AUDIENCES. LIVE READINGS
There are two different kinds of readings. One is with actors who provide the emotions of the movie through the dialogue, usually for the director, and usually without an audience. The other is a 'prose' reading most likely during script development when the script is read by a single person and where the listening audience follows the narrative and imagines the emotions.
PROSE READINGS DURING SCRIPT DEVELOPMENT
This reading usually occurs when a first draft is nearing completion. A single voice reads the action and the dialogue in a compelling but undramatic tone to a small group of people who are unfamiliar with the project. Members of this 'listening audience' each become director and audience at the same time, and because it is read one page per minute (quite fast!) they experience the narrative at the same pace as a cinema audience.
Each listener has their own copy of the script so that they can follow the text at the same time as it is read to them. Seeing and hearing the words together strengthens the experience for them, but more importantly, by being on the same page, the reader can make ink markings on the script as they go along. If they like or dislike anything they are encouraged to mark the script either with a tick or a cross. Or the letter ‘B’ which stands for boring, too long, unconvincing. Or a ? which means they don’t understand what is going on, nor do they care. Listening audiences are told they don’t have to explain why they love or hate anything, and that even if they were wrong it is of interest. They are rarely wrong though, for there is usually a reason for their concern. Additionally, if they don’t understand something within the narrative, thousands of others won’t understand it either. The purpose of this reading is to see how the story is working, and to check its pace and structure.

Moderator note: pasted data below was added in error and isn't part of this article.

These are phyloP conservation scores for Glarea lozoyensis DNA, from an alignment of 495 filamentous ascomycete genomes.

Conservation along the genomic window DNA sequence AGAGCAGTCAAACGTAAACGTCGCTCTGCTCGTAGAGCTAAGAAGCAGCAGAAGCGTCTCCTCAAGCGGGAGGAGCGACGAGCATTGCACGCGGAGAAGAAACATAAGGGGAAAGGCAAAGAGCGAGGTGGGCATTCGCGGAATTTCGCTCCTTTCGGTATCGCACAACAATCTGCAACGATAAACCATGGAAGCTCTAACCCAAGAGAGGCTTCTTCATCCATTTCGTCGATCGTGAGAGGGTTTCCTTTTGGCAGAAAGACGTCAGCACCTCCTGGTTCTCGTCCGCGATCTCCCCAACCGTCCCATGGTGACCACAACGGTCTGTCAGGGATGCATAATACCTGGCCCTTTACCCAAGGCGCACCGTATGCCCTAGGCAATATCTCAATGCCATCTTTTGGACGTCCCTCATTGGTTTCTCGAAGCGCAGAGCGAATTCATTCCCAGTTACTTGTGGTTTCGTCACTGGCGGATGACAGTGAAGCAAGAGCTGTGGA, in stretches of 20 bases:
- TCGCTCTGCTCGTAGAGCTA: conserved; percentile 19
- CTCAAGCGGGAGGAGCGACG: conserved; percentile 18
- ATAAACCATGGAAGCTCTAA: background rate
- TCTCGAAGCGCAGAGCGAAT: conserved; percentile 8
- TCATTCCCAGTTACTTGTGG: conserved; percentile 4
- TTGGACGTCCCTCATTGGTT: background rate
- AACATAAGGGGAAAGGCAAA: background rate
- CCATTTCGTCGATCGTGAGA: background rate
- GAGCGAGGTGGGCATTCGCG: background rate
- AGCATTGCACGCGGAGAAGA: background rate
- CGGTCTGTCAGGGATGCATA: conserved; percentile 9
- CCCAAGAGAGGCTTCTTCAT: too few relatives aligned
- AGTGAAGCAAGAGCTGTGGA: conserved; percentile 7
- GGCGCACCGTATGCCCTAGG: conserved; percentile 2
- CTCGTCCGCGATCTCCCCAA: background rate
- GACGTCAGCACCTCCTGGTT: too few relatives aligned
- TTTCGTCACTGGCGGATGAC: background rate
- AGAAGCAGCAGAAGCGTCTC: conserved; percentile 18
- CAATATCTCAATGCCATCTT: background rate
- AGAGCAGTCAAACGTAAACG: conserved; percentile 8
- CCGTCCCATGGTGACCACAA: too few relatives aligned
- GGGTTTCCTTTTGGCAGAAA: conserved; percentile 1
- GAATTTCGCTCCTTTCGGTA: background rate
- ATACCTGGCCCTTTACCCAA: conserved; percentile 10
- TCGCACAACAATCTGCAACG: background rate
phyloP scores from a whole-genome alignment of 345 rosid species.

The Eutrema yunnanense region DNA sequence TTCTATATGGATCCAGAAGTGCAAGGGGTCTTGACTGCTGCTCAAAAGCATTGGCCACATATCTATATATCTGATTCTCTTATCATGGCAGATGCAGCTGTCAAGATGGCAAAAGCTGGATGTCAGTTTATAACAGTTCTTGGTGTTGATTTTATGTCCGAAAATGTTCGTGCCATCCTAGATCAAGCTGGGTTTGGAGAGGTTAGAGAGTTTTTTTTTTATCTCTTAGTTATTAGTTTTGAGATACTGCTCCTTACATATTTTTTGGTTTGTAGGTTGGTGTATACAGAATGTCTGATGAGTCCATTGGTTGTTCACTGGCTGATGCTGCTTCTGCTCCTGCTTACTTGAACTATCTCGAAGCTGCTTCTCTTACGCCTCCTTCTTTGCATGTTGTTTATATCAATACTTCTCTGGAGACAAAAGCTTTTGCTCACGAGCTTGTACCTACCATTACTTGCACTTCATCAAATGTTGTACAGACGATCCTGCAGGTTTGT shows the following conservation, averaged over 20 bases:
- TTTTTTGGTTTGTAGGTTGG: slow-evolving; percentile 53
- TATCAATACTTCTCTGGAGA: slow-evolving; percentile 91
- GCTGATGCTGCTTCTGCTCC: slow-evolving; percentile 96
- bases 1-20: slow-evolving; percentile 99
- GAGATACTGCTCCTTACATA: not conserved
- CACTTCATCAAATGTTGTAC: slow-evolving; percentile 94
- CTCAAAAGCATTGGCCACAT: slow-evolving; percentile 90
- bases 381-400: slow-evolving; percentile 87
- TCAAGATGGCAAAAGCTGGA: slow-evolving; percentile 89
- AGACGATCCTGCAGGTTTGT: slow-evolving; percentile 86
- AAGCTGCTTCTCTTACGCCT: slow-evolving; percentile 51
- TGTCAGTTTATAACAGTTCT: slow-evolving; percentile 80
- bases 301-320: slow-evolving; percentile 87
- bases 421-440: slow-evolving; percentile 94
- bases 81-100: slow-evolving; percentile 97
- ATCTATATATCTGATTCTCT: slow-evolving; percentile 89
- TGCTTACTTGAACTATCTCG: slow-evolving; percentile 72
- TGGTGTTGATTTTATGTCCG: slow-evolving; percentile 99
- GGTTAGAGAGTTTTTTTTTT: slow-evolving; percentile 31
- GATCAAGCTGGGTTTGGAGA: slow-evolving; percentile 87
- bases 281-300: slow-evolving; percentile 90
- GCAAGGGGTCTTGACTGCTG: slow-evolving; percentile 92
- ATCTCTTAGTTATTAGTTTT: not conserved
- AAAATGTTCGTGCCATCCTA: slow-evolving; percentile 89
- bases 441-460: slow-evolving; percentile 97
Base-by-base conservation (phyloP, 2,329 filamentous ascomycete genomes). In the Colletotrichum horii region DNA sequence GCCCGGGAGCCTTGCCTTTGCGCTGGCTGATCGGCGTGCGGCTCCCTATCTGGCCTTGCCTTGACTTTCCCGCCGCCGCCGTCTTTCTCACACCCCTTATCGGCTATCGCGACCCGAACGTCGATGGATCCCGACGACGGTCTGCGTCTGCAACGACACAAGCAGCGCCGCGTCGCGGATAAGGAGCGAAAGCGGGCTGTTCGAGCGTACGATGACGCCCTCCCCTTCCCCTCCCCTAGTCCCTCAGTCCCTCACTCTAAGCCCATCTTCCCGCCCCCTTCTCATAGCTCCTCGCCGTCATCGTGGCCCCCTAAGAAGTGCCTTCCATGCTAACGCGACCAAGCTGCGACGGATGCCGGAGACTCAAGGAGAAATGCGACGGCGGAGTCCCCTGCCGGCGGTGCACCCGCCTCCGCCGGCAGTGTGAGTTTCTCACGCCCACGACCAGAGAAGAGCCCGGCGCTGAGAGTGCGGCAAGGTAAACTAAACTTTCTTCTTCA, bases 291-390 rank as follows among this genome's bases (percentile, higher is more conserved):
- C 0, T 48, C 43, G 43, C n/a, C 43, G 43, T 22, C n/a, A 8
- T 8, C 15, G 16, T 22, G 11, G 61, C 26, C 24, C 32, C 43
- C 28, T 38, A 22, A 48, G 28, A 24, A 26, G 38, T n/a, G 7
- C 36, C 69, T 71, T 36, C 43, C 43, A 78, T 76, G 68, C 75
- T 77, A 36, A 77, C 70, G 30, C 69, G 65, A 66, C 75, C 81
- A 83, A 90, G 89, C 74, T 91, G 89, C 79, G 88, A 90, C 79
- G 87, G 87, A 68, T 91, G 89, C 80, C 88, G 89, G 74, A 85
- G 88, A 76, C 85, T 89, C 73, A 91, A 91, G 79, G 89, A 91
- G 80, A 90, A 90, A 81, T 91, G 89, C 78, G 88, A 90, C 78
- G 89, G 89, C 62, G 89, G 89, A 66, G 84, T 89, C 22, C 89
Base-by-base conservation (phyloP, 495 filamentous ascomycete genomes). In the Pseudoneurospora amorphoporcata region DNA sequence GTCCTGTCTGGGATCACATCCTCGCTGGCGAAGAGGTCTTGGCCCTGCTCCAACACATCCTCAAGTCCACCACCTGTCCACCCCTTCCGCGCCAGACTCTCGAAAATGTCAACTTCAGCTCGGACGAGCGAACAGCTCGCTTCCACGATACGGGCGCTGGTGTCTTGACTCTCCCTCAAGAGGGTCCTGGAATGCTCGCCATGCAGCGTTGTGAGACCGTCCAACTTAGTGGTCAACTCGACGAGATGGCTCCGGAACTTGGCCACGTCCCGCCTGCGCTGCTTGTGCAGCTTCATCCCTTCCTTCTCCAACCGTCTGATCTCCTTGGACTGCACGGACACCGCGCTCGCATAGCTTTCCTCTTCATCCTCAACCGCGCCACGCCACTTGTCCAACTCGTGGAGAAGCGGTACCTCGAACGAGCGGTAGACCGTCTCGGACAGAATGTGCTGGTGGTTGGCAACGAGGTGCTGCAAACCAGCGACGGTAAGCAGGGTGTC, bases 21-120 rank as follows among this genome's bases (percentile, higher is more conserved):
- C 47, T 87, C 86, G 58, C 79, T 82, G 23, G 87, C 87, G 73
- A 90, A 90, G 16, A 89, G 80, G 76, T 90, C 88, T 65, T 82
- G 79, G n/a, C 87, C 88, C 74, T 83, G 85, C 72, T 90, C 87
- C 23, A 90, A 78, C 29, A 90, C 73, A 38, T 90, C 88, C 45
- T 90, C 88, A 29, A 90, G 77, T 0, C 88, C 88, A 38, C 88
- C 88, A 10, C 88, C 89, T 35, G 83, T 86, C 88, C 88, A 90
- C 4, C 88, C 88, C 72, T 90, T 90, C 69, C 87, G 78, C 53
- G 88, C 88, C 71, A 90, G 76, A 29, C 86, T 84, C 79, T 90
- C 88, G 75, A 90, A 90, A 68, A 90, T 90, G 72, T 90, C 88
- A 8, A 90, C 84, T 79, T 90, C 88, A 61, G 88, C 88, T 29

ACTORS READINGS USUALLY WITH THE DIRECTOR
Live Readings with actors playing different roles are most likely to occur when a director is attached, and when the director is seeking to advance the script for the purposes of shooting it. A live audience is not usual in such instances.